News of Note
In its new Memorandum on the intra-group election for nil consideration (s. 156), CRA indicates that it is available for the transfer of assets by an existing exclusively-commercial registrant to a "Newco" subsidiary, provided that before the transfer the Newco is doing something in connection with a proposed exclusive commercial activity. If so, it qualifies as engaging in that commercial activity, and can register, make the election and receive the assets free of GST or HST. This can be useful if there are issues as to the availability of the s. 167 election on a drop-down transaction.
Neal Armstrong. Summary of GST/HST Memorandum 14.5 "Election for Nil Consideration" September 2012 under ETA, s. 156(1).
Nord Gold N.V., which currently holds about 75% of the shares of High River Gold Mines Ltd. (a Canadian TSX-listed company with Russian and African mining subsidiaries), is making a direct offer for the remaining High River shares of the public in exchange for cash or Nord Gold GDRs, rather than using a Canadian Acquisitionco. This avoids engaging the indirect acquisition rules under the new foreign affiliate dumping rules (in draft s. 212.3(10)(f)).
Consistently with there being no Acquisitionco, the Canadian tax disclosure contemplates that any subsequent acquisition transaction might take the form of the acquisition of the untendered shares for cash or Nord Gold GDRs under a plan of arrangement rather than those shares being converted and redeemed under an amalgamation squeeze-out.
Neal Armstrong. Summary of Nord Gold offer under Mergers and Acquisitions - Cash and Equity Offers.
CRA finds that stock option benefits are paid for US Treaty purposes by a US employer that reimburses its Canadian parent which issued the stock options
Under the post-2008 version of Article XV of the Canada-U.S. Income Tax Convention, remuneration (including stock option benefits) received by a U.S.-resident employee in respect of employment exercised by him or her in Canada and exceeding Cdn.$10,000 will only be exempt from Canadian tax if the individual was present in Canada for less than 183 days during various relevant 12-month periods and this remuneration was not "paid by, or on behalf of" a resident of Canada (and is not borne by a Canadian permanent establishment).
CRA considers that where the Canadian parent with the employee stock option plan is reimbursed by its U.S. subsidiary, as "the true and only" employer of the U.S. employee, for the amount of the stock option benefit arising on exercise, the U.S. subsidiary will qualify as the person who has paid the remuneration in question (the stock option benefit), so that such benefit will be exempt under the Convention. However, as the payer of this remuneration, the U.S. subsidiary will "generally" be liable for penalties and interest under ss. 227(8) and (8.3) if it did not remit Canadian source deductions on the stock option benefit (computed per s. 153(1.01)(a) net of any s. 110(1)(d) deduction) without the employee first obtaining a source deduction waiver under s. 153(1.1).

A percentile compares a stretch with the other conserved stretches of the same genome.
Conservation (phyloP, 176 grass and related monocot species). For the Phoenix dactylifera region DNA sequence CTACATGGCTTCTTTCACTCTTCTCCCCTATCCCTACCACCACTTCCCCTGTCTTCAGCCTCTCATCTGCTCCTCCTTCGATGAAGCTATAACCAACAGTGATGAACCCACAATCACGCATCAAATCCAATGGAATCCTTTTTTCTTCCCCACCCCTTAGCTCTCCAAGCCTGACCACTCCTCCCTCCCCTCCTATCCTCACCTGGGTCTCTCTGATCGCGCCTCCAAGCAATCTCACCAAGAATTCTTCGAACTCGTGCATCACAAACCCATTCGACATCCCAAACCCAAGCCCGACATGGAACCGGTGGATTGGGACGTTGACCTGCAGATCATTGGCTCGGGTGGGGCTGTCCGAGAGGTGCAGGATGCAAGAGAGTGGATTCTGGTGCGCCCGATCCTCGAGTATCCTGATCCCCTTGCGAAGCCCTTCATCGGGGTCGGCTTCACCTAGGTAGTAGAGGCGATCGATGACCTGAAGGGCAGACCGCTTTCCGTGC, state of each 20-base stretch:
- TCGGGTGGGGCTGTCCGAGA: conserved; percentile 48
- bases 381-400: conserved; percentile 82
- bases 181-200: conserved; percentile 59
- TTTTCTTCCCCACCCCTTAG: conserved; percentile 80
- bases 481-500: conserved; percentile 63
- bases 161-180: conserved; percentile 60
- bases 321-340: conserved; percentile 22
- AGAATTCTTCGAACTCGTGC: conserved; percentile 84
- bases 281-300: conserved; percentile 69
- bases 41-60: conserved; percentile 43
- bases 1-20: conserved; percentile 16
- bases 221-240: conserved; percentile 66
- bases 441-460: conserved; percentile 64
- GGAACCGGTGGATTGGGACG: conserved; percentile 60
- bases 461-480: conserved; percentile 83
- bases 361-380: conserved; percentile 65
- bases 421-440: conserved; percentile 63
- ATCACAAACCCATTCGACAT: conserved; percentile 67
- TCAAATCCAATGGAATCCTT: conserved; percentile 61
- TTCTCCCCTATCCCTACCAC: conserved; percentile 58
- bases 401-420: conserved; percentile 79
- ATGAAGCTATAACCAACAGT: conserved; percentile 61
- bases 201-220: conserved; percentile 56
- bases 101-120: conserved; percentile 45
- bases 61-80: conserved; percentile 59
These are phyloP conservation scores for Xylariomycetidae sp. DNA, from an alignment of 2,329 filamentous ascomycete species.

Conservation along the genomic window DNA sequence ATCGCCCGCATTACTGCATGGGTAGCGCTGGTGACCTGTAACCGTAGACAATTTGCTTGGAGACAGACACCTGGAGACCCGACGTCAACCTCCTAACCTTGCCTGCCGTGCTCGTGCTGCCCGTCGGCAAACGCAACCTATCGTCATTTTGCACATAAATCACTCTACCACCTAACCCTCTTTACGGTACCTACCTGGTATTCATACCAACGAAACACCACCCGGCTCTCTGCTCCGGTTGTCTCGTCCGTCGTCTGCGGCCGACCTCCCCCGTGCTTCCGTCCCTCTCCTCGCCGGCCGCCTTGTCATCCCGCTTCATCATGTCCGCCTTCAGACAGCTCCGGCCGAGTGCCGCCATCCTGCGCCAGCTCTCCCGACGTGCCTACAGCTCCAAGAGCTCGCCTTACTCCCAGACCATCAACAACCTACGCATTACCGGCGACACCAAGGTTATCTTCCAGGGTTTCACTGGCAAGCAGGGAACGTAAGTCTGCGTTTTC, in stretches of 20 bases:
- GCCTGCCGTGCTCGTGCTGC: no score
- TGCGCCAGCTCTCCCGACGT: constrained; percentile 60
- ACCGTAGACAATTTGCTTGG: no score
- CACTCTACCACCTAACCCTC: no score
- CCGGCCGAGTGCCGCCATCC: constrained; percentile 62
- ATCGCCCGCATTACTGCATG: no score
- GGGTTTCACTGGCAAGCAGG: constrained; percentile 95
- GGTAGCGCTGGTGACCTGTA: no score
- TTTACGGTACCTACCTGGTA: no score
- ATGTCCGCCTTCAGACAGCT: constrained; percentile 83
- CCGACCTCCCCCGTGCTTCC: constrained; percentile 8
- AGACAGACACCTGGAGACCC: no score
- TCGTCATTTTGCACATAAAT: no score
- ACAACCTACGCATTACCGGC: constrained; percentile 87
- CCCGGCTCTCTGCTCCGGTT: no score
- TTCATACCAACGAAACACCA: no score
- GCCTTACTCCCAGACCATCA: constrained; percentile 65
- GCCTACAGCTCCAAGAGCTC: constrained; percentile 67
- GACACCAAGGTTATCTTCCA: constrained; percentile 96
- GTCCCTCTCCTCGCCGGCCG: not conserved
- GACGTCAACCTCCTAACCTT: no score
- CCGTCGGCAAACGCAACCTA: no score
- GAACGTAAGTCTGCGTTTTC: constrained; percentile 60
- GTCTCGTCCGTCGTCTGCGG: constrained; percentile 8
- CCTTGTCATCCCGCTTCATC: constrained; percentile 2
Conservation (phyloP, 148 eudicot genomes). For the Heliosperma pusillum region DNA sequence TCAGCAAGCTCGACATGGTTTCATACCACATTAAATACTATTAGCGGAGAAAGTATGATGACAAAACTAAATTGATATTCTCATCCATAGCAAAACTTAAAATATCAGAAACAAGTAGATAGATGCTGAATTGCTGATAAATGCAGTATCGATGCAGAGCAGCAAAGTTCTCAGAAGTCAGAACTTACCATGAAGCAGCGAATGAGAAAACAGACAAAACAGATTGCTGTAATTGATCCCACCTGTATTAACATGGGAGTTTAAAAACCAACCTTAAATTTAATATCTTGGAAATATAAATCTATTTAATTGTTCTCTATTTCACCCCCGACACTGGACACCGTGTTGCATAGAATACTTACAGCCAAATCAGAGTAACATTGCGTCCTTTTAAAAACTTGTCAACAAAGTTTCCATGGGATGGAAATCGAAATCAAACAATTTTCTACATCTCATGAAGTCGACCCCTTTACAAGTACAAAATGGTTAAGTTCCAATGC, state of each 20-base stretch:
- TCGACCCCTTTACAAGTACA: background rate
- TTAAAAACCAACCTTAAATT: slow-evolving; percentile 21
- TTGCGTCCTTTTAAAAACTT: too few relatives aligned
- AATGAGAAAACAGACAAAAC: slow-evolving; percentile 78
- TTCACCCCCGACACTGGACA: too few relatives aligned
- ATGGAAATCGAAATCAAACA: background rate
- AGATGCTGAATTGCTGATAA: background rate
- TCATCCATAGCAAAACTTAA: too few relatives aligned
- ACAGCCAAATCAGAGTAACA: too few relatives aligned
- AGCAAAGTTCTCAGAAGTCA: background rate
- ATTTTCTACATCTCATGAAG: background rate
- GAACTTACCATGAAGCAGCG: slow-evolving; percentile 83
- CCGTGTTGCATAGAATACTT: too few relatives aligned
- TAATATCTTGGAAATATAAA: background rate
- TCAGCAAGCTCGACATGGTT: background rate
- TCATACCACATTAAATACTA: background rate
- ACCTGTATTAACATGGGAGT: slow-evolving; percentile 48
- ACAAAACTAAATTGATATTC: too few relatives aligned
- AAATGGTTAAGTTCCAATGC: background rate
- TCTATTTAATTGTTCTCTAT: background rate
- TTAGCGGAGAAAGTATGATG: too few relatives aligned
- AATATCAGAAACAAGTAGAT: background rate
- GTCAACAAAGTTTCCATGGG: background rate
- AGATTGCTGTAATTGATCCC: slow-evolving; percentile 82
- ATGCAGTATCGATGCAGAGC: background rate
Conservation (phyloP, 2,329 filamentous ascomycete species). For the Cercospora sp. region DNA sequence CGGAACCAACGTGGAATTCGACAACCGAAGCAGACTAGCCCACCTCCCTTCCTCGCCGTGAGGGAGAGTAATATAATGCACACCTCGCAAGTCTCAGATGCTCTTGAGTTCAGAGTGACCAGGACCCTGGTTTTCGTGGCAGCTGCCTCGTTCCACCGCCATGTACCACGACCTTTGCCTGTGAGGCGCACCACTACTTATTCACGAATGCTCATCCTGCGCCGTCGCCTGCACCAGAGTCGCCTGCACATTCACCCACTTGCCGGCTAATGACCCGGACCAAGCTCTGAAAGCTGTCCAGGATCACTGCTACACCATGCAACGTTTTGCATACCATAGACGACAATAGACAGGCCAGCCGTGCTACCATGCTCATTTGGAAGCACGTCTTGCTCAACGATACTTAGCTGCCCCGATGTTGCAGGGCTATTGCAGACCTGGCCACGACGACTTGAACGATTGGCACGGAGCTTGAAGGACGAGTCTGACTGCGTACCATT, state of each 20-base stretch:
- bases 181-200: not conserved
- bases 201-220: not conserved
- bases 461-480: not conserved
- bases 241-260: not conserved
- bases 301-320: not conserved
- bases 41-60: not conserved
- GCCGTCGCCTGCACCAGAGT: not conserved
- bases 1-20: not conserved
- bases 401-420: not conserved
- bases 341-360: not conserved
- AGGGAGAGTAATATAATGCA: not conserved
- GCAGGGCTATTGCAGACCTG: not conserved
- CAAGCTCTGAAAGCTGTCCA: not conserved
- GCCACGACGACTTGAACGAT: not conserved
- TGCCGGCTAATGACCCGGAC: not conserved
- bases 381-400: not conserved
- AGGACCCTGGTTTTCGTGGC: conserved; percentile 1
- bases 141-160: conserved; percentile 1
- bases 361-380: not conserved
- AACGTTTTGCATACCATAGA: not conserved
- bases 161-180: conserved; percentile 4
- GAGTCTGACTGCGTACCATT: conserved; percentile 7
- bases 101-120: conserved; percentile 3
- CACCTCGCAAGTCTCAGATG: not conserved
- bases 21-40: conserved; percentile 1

CRA also notes that their method of computing the amount of the stock option benefit for domestic purposes (under s. 115(1)(a)(i)) is different from the methodology in Annex B to the Fifth Protocol to the Convention - and that the domestic method should be used if this produces a lower computed benefit than the Treaty method.
CRA has ruled that the rollover in s. 107.4(3) would apply where the unitholders for one class of units of a mutual fund trust (the "Exchanging Unitholders") become the sole unitholders of a new unit trust. This is accomplished by a proportionate part of each of the investments of the old fund being transferred to the new fund (but with the adjustments contemplated in s. 107.4(2.1) for fractional shares), and the Exchanging Unitholders surrendering their units of the old fund and receiving units of the new fund.
The effect is approximately similar to a split-up butterfly of the old fund (but with a proportionate split-up of each investment rather than merely of the three types of property).
In reviewing a "step-down" lease (i.e., where the annual rents decreased for the later years), CRA concluded that the higher rents for the inital years did not represent payments of rent in respect of the subsequent years, so that s. 18(9) did not require deferral of the higher deductions for the inital years.
1207192 Ontario Inc. - Federal Court of Appeal finds that, in a GAAR analysis, the purpose of a transaction is determined objectively
In a companion case to Triad Gestco involving a similar loss-realization transaction (see previous post), the taxpayer's principal made a further argument that, because the series of transactions was implemented with the intention of giving him protection from creditors, and because he believed that "each and every step in the plan was essential" to effect such protection, no transaction in the series was aimed at achieving a tax benefit (and therefore was not an avoidance transaction).